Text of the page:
a year in food and life

Succotash June 23, 2007

Filed under: food,salads,veggies — superspark @ 5:31 pm


I am fully aware that summer squash plants tend to produce so much fruit that by the end of the summer I’ll be rolling my eyes at the sight of a zucchini. But for the time being, the emergence of every single cute little pattypan squash generates a wave of excitement and “harvest” time has become my favorite moment of the day. Need I say that judiciously planning menus that involve said squash has become a recent occupation? There will be plenty of time for simple grilling, sauting, or oven-roasting later in the summer when I become jaded with the novelty and bounty of homegrown produce, but in the meantime, I’m just enjoying dreaming up new ways to use my produce.

Succotash is one of those dishes that is best served in summer, when the freshest and sweetest ingredients are available. Perhaps best known from Sylvester the Cat’s lisped expletive “Sufferin’ Succotash!”, the dish is actually has historical Native American origins and characteristically features lima beans and corn. There are lots of variations on the theme: some have cream, some include meat, and some are even baked into pot pies, but this particular recipe, from the May 2001 issue of Gourmet (thanks Epicurious!), melded summer squash, new potatoes, edamame, corn, and red onion in a combination that was so fresh and simple that I’m looking forward eating it all summer. More substantial than a salad, but less heavy than roasted veggies, this lightly sauteed dish was the perfect summer side and was lovely for lunch leftovers the next day.

I’ve posted the recipe as originally published in Gourmet, but I went lighter on the butter (using only about 1 tbsp at each appropriate step) and instead of using all pattypan squash, I used a blend of pattypans and zucchini, all cut into small pieces (approx. 1/2 inch). I’d recommend cutting the potatoes to the same size.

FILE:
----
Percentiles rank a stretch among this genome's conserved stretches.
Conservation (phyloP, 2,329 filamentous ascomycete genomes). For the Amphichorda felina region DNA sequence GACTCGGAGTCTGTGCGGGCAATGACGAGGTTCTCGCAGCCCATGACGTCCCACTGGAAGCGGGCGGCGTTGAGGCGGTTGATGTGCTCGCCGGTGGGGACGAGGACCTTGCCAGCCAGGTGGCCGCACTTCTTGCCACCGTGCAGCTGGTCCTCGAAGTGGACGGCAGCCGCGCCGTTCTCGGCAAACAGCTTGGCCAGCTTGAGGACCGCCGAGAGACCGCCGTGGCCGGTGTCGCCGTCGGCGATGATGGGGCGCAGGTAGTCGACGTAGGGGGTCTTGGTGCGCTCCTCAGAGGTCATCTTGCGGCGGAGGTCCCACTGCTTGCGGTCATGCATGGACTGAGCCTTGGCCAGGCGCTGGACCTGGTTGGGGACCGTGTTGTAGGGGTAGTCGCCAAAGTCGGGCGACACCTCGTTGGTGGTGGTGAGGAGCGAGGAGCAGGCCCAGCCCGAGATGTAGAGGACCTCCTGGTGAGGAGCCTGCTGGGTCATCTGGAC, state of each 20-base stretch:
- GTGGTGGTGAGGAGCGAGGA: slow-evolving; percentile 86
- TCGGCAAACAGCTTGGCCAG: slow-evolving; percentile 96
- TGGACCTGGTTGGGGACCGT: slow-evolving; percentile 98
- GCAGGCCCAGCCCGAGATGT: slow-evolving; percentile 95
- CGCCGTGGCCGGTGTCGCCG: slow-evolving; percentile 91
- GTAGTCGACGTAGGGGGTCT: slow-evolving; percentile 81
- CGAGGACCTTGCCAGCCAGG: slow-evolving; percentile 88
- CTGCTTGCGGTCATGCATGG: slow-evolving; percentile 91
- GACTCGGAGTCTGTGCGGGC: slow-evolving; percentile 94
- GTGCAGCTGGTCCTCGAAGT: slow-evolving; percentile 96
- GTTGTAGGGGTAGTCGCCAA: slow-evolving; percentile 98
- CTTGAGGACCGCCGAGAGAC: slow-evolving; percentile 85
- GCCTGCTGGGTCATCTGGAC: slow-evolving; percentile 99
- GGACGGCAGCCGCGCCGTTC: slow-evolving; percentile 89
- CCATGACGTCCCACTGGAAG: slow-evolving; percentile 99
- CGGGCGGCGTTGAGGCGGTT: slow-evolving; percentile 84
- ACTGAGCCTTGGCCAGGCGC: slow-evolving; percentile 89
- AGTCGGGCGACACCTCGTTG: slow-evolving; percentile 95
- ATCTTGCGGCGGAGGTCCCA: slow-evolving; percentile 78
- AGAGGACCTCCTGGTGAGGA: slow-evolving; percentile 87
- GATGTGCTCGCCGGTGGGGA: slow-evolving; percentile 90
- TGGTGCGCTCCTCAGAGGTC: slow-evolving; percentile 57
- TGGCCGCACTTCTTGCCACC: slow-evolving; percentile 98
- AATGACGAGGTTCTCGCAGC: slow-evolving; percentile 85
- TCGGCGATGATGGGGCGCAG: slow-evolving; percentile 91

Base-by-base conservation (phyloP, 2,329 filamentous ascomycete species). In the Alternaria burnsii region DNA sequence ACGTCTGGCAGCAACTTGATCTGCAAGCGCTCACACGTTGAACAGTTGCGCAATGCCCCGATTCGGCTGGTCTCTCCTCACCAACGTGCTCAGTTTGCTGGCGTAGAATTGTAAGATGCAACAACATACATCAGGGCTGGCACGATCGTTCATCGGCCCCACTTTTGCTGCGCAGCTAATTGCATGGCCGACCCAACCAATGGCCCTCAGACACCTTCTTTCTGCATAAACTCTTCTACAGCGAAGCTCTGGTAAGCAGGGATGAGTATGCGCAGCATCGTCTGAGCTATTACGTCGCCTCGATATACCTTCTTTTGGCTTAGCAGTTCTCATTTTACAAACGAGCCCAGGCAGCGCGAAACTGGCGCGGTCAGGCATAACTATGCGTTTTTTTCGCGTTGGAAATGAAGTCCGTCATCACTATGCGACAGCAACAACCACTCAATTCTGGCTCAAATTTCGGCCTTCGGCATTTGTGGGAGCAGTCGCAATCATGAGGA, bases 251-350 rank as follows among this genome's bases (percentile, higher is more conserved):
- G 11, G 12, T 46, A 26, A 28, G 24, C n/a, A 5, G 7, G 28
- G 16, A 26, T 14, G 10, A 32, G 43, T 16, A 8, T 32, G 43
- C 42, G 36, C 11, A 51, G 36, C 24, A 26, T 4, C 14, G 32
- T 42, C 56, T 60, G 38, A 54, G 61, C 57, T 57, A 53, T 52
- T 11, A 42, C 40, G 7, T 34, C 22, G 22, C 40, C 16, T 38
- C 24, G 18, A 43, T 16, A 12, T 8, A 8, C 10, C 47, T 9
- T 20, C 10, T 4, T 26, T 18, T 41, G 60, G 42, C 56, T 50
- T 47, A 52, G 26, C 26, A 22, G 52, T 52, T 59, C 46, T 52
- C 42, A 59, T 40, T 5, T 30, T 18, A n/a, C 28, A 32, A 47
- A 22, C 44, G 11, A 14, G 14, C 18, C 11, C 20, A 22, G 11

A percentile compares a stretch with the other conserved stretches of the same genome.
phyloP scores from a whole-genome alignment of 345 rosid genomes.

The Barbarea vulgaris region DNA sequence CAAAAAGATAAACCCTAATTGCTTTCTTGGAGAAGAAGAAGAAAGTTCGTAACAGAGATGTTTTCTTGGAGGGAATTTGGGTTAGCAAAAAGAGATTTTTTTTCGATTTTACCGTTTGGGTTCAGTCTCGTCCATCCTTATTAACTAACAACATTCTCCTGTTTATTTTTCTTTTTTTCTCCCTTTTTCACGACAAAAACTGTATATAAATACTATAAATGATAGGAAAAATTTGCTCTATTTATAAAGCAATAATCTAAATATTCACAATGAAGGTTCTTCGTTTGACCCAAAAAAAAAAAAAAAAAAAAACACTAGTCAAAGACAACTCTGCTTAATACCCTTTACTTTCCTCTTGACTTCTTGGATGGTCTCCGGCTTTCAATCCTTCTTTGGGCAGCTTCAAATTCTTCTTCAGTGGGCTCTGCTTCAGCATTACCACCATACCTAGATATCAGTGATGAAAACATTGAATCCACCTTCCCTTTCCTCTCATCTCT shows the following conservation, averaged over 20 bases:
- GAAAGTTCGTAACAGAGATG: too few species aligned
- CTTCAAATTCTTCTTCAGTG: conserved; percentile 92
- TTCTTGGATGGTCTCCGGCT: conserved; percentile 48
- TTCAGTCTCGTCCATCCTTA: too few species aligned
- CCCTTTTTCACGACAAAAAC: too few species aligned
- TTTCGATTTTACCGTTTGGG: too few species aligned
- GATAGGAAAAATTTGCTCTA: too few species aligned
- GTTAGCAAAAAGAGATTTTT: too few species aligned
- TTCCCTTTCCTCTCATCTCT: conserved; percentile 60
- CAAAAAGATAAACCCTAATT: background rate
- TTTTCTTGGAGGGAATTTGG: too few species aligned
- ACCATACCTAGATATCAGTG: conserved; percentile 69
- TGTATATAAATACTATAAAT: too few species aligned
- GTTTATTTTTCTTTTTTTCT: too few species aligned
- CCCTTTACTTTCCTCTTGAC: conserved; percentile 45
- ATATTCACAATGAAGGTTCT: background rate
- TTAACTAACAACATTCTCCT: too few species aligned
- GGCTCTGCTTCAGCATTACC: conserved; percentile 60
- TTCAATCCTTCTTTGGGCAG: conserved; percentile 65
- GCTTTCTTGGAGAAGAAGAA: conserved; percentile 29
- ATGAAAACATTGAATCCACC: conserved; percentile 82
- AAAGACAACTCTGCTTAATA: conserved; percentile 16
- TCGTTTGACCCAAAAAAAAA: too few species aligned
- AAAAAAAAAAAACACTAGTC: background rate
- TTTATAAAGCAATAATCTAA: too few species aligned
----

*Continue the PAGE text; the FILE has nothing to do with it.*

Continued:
This is my entry for Weekend Herb Blogging, hosted this week by Astrid from Paulchen’s Foodblog.


SUMMER VEGETABLE SUCCOTASH (serves 4-6 as a side dish)


1 lb small yellow-fleshed potatoes such as Yukon Gold
1 tablespoon vegetable oil (preferably corn oil)
1/2 stick (1/4 cup) unsalted butter
2 cups fresh corn kernels (from 3 ears; preferably yellow and white)
8 oz baby pattypan squash, trimmed and quartered
8 oz frozen shelled edamame (fresh soybeans) or baby lima beans (1 1/2 cups), cooked according to package directions and cooled
1/4 cup finely chopped red onion
1/4 cup finely chopped fresh chives

1. Cover potatoes with cold salted water by 1 inch in a large saucepan. Bring to a boil, then reduce heat and simmer until potatoes are just tender, about 20 minutes. Drain and cool, then cut into bite-size pieces.

2. Heat oil and 1 tablespoon butter in a well-seasoned 10-inch cast-iron skillet over high heat until foam subsides, then sauté potatoes with salt and pepper to taste, turning once or twice, until nicely crusted, 8 to 10 minutes. Transfer to a serving bowl.

3. Sauté corn and squash in remaining 3 tablespoons butter in skillet over moderately high heat, stirring, until crisp-tender, about 5 minutes. Stir in beans and sauté, stirring, until heated through. Season with salt and pepper and add to potatoes with onion and chives, stirring to combine.


8 Responses to “Succotash”

  1. astrid Says:

    sounds very delicious. and looks yummy too.
    thanks for joining WHB!

  2. […] Emily from Superspark made a SUMMER VEGETABLE SUCCOTASH […]

  3. Nicole Says:

    Those little pattypan squash are soooo cute 🙂

  4. Ulrike Says:

    That sounds delicious, unfortunately the slugs in my garden eat all squash plants!

  5. susan Says:

    hello there, just wanted to say your succotash looks beautiful. i heart vegetables and this dish sounds and looks delicious. (we have the same layout!)

  6. Kalyn Says:

    I’ve been on vacation so I’m barely reading some of the entries from last week! This looks delicious. Great idea to use some edamame in it.

  7. […] summer and we were looking forward to enjoying stuffed squash blossoms all summer, not to mention succotash, summer squash gratin, and of course, ratatouille. But it wasn’t meant to be- some sort of […]

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